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miss / missing / missed

Dog Show

Bernadette from France writes:

It is always hard for me to use the verb miss correctly. I always get confused, for instance, when I try to translate: Tu me manques. Please advise me. Thanking you in advance.

Roger Woodham replies:

miss = fail to make contact with

There are a number of shades of meaning when miss means 'fail to make contact with'. Compare the following:

  • If you're not careful you'll miss the flight and there isn't another one till next week.
  • Is Jenny still here? ~ You've just missed her. She left five minutes ago.
  • He scored four goals, but then he missed a penalty.
  • The bullet just missed my head. It whizzed past my ear and embedded itself in the wall.
  • No, you've missed the point. Bobby GAVE her the money. He didn't want it back.
  • The railway station is right at the end of this road. You can't miss it!
  • If you leave the queue now, you'll miss your chance of seeing this film.
  • It was my granny's funeral last Thursday so I had to miss all my lessons last week.


 

miss = be sorry to be without

In this sense, we can miss both people and things. This is the meaning of miss that you allude to in your sentence Tu me manques, Bernadette. Note in English we would not translate it as You are missed by me. Instead, we would say simply: I miss you! Compare the following:

  • I miss my grandmother terribly. She was such a kind, gentle person.
  • Will you miss me when I'm away? ~ Oh, I shall miss you all right!
  • What do you miss most about the south of France now you're in Britain?
    ~ I miss my family, I miss the people, I miss the sunshine, I miss the cheese and the wine.
  • Do you miss walking in the Pyrenees? ~ Yes, I miss that too.



 

missing / missed (adjs) = lost / cannot be found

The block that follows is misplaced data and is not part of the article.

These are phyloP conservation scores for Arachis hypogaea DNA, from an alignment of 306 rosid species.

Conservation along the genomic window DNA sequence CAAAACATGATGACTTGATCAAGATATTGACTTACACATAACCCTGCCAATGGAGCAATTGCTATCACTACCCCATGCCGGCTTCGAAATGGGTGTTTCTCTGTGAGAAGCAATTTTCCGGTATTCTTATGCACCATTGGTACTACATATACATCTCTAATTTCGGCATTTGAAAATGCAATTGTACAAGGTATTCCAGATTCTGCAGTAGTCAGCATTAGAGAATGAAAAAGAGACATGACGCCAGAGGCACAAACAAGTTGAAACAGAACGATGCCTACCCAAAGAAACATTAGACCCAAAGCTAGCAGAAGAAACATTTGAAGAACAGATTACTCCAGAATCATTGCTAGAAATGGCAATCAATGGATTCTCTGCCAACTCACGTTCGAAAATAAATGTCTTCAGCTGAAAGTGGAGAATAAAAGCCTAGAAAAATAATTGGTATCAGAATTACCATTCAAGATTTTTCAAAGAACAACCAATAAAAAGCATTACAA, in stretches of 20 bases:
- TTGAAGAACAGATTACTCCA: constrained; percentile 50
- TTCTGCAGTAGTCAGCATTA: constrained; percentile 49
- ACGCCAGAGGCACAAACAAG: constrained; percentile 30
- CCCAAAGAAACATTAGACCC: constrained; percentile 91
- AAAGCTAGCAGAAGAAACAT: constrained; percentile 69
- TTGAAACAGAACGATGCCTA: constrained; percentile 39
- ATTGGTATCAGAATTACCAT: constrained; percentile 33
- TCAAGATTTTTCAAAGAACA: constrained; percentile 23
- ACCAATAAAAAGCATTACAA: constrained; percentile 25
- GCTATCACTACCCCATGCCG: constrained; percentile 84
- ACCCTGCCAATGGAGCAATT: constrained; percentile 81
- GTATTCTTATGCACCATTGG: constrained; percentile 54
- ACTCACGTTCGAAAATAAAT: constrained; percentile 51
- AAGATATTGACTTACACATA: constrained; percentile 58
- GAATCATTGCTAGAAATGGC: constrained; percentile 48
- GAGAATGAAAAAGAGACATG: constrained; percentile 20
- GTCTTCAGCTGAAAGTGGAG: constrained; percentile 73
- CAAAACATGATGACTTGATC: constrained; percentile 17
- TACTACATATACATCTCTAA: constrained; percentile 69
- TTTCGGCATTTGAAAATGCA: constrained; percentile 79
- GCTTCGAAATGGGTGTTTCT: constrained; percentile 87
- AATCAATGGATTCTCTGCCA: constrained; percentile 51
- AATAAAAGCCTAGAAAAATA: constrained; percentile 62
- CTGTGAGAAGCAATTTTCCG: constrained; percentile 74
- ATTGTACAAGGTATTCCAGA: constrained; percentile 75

When missing and missed are used as adjectives, they behave like present and past participles, e.g missing pages are pages that are missing, a missed opportunity is an opportunity that has been missed. Note also that missing is often placed after the noun it qualifies, rather than in front of it. Compare the following:

  • The weather cleared. We should have climbed the mountain. It was a missed opportunity.
  • They were unable to complete the jigsaw as several pieces were missing.
  • Did you know there are five pages missing from this book? It goes from 32 to 43.
  • My name was missing from the list of participants but it was clear that I had enrolled.
  • Ten people are known to have died in the blast and a further fifteen are still missing.
  • Did you know you've got a button missing from your blue shirt?
  • She has been missing for over six months and has now been placed on the missing persons register.

Note that in this last example we talk about a missing person or a missing persons register, rather than missing people or a missing peoples register, to emphasize the individuality of people who have left home and it is not known whether they are alive or dead.


   

miss in idioms

Note also idiomatic usage in the following expressions:

  • He didn't have all the advantages of a proper education and really missed out.
  • Growing asparagus is very difficult and can be a very hit-and-miss affair.
  • There have been several near misses between planes landing at this airport recently.
  • He's failed his exams again and I think he has missed the boat as far as higher education is concerned.
  • I think I've missed a trick here in failing to consult my accountant about tax returns.
  • I think I'll give the book signing ceremony a miss. What about you? ~ No, I'm going.
  • They came fourth in the league and missed promotion by only one point, but as the old saying goes: a miss is as good as a mile.

miss out on something = miss an opportunity that you would clearly benefit from

hit and miss / hit or miss = sometimes very successful, sometimes not

near miss
= when something is nearly hit by e.g. a vehicle or a bomb

miss the boat
= miss an opportunity which will probably not arise again

miss a trick
= fail to take advantage of an opportunity

give something a miss
= to avoid it

a miss is as good as a mile
= a failure is a failure by however small an amount

NB1 Miss can be used as an alternative to Ms placed in front of the name of an unmarried woman when the person concerned wishes it to be known that she is single.

NB2 Miss Right or Mr Right can be used as expressions to describe a woman or man who is regarded as an ideal marriage partner:

  • He was looking for the perfect Miss Right and had some difficulty in finding her!

If you would like more practice more please visit our Message Board in the You, Me and Us part of our website.

 
     
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